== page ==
Interview with Author – Matthew D. Ryan

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About Matthew D. Ryan:
Matthew D. Ryan lives in northeastern New York on the shores of Lake Champlain. He has been deeply involved in the fantasy genre for most of his life as a reader, writer, and game designer. His writing has been featured at Apheliondotcom and YesteryearFictiondotcom. He is the operator of a web-site which features his blog, “A Toast to Dragons,” a blog dedicated to fantasy literature, and, to a lesser extent, sci-fi. He is the author of the dark fantasy novels “Drasmyr” and “The Children of Lubrochius” as well as a growing number of fantasy short stories including: “Haladryn and the Minotaur,” “The River’s Eye,” and “Escape.”

What inspires you to write?
I love fantasy. I’ve spent the bulk of my life reading fantasy novels and playing fantasy games like AD&D, Magic, and Talisman. All that experience gels together and gives me a rich substrate to draw from. That is the basic backdrop of all my stories; at this point, having spent years as a Gamemaster, telling fantasy stories is almost second nature. Specific inspirations, though, can come from anything: a picture, a beatific scene in nature, a song, or even another story. I once wrote a short story entitled “The River’s Eye” which was inspired by a painting at my aunt’s house. I came up with the title first, and wrote from there.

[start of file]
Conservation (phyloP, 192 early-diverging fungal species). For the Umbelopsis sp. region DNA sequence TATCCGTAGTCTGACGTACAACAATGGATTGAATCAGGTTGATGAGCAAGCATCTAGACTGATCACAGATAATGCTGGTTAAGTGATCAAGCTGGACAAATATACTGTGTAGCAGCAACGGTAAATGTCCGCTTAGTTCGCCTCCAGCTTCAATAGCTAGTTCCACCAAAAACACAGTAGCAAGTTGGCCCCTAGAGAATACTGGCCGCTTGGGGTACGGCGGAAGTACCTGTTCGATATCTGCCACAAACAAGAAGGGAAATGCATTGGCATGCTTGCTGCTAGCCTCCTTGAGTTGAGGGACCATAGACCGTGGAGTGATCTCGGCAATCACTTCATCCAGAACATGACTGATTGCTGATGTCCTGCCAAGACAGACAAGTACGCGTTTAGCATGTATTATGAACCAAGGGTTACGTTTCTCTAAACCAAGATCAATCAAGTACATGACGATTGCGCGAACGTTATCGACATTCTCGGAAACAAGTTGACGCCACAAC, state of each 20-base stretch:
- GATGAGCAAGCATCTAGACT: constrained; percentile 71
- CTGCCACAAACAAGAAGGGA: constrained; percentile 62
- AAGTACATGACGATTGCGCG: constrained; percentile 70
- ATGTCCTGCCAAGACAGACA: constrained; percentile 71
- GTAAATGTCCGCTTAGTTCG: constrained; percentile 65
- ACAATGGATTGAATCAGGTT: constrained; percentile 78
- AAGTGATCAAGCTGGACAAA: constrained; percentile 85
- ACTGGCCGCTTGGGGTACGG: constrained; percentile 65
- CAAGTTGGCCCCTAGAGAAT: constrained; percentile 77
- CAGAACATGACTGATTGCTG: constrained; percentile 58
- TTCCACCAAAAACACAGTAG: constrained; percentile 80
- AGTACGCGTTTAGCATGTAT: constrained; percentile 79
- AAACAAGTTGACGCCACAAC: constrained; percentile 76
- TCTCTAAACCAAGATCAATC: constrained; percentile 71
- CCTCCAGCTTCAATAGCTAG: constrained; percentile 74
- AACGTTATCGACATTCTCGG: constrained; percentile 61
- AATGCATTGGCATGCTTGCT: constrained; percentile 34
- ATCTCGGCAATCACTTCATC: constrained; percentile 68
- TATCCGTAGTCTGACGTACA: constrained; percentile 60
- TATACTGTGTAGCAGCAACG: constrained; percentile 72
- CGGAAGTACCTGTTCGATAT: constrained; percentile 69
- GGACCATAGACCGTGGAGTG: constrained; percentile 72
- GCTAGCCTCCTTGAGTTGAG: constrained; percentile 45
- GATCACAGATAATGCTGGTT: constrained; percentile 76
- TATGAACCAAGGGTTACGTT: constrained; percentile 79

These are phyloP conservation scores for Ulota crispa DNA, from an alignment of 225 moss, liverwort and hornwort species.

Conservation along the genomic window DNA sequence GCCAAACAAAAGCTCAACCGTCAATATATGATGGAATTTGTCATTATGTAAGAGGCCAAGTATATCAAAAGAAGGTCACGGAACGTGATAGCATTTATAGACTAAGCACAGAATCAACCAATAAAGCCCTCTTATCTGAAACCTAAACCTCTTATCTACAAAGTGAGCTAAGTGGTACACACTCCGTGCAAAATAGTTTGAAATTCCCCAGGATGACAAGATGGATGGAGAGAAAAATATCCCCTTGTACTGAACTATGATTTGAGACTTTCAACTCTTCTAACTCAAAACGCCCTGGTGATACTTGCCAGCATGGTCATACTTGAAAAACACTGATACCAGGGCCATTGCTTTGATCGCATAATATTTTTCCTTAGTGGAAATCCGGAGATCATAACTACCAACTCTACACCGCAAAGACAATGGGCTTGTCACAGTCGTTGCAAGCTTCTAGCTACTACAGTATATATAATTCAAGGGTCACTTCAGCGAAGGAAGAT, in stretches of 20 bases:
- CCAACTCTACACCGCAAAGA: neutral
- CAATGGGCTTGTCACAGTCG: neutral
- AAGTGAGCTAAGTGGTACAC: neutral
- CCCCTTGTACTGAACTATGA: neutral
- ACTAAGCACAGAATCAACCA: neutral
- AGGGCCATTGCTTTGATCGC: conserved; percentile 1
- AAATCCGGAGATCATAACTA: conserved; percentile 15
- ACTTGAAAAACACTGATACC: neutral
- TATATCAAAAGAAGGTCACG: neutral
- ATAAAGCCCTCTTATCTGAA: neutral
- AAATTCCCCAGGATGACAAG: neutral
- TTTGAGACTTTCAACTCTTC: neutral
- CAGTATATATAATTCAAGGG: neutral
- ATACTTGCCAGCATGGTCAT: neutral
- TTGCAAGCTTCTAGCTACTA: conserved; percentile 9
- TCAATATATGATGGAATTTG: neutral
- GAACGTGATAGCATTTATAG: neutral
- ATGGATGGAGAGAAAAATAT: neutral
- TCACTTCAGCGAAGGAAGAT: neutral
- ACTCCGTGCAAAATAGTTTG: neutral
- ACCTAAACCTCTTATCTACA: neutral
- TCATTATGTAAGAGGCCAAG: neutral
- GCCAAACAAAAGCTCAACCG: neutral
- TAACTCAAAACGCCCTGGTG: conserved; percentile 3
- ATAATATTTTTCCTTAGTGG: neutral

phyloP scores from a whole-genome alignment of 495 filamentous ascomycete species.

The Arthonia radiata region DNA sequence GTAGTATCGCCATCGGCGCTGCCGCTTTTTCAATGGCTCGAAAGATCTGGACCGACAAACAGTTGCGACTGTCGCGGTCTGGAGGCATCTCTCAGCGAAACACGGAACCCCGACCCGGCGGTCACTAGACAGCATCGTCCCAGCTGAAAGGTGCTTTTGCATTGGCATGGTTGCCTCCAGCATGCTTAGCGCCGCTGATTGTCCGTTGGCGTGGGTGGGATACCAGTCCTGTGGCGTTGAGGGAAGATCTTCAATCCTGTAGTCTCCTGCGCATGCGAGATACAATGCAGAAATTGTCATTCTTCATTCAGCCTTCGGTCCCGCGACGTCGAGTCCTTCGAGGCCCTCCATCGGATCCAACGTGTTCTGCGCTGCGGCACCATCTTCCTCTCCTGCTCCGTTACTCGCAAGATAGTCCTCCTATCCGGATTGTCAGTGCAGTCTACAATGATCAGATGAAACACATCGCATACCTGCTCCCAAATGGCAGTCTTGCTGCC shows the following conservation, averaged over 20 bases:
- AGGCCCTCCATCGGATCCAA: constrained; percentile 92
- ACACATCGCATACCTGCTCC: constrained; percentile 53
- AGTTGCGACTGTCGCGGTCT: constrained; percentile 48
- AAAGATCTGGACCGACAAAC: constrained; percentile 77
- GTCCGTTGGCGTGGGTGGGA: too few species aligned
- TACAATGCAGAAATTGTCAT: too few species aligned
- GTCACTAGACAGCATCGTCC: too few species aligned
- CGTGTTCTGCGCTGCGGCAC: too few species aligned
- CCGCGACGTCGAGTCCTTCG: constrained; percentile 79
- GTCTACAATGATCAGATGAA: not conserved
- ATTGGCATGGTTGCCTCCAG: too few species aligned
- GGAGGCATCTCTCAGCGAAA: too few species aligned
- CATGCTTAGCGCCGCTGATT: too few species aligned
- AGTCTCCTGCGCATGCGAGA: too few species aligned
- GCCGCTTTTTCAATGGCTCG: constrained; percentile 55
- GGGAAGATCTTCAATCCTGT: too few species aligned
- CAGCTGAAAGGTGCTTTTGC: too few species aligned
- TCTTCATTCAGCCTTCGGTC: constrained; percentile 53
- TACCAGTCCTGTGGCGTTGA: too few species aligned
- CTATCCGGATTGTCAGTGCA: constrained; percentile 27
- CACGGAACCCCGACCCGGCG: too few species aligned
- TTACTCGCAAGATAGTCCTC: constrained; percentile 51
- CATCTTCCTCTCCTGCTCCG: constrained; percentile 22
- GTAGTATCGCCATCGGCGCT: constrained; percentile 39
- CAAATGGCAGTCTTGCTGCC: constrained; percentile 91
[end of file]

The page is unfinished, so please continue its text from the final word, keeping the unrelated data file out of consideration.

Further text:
Tell us about your writing process.
My first book, “Drasmyr”, was written as a seat of the pants writer. The older I get, though, the more I’ve started relying on outlines. “The Children of Lubrochius,” for example (the sequel to “Drasmyr”) was written with an outline. Generally, I do my initial outline by hand on lined paper. Then, I type it into my computer and begin revisions. The revision consists of printing out a hardcopy of the current outline, editing it as I see fit, and then updating. It’s a lengthy process, but it’s also fun, too.
Yes, I create character sketches … or I do now. Didn’t need them for the first book. Nowadays, I have a little grey notebook filled with all the information I have on all my characters. I refer to it periodically, but usually just when I forget a detail.

For Fiction Writers: Do you listen (or talk to) to your characters?
That actually doesn’t happen to me. I create the characters, write down what I need to know and remember, but that’s usually the extent of my effort. There’s no imaginary conversations … I have enough psychological problems as it is that I don’t need to have imaginary conversations :) . Anyway, no, that’s not a technique I use.

What advice would you give other writers?